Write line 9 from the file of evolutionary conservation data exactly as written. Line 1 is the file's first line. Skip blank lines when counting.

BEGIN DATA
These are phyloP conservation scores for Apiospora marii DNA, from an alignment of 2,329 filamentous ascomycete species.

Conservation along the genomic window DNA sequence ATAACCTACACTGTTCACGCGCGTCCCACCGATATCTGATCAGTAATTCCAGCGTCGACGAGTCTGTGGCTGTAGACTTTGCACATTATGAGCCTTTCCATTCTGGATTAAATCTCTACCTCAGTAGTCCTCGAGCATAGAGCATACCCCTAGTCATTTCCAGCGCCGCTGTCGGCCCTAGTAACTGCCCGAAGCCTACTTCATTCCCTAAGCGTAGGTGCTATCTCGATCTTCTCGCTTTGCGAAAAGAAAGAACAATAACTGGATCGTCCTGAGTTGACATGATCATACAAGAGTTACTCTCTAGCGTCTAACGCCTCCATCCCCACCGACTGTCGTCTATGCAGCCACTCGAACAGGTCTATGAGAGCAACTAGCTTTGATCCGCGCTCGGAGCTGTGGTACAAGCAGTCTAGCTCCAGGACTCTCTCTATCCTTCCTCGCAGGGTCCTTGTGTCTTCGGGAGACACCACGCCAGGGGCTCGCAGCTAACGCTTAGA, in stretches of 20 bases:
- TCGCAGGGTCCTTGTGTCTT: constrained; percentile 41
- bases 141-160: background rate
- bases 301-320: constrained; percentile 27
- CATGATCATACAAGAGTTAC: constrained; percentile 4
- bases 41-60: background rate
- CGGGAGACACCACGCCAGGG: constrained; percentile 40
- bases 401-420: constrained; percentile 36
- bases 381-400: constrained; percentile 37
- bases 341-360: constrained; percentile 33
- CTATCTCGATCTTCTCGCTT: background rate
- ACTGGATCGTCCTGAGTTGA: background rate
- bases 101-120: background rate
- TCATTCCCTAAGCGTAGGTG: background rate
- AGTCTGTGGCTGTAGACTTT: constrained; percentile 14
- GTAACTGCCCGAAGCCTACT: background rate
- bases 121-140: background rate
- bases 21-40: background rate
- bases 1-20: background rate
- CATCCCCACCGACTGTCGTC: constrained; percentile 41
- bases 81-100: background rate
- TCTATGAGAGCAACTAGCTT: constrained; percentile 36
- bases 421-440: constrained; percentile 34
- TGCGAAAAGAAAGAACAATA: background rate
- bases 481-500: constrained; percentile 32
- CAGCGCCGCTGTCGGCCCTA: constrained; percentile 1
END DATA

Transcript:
- bases 401-420: constrained; percentile 36